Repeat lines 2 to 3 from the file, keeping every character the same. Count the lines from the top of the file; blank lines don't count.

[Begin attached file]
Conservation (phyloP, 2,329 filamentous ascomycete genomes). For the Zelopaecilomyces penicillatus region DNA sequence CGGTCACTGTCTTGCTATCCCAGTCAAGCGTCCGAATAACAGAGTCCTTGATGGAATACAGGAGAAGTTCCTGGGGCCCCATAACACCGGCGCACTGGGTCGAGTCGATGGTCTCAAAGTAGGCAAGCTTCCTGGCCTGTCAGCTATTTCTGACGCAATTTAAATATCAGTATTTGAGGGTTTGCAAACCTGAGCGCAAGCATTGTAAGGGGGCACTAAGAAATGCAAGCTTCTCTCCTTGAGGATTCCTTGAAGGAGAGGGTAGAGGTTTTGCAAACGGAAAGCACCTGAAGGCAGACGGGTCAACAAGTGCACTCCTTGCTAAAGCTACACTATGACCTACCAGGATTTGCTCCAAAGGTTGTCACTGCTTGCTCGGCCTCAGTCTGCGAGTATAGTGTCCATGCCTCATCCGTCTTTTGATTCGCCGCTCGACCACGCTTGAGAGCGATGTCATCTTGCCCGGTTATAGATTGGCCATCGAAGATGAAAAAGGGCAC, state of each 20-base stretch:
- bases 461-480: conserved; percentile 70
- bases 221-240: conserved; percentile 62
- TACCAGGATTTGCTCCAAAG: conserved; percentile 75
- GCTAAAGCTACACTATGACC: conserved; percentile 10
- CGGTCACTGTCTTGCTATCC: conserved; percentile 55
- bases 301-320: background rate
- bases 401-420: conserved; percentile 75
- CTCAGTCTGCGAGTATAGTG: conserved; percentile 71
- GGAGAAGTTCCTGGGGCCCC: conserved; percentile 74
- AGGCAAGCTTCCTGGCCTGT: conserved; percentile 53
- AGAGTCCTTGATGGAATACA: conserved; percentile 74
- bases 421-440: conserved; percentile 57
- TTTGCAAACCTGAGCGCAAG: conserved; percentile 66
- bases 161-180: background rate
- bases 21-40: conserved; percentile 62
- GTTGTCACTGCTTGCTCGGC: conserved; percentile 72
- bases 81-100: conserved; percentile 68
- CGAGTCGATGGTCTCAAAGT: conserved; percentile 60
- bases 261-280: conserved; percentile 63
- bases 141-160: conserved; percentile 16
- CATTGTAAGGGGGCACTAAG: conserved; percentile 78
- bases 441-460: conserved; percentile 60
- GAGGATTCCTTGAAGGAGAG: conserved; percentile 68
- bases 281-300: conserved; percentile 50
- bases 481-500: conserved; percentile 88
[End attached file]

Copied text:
- bases 461-480: conserved; percentile 70
- bases 221-240: conserved; percentile 62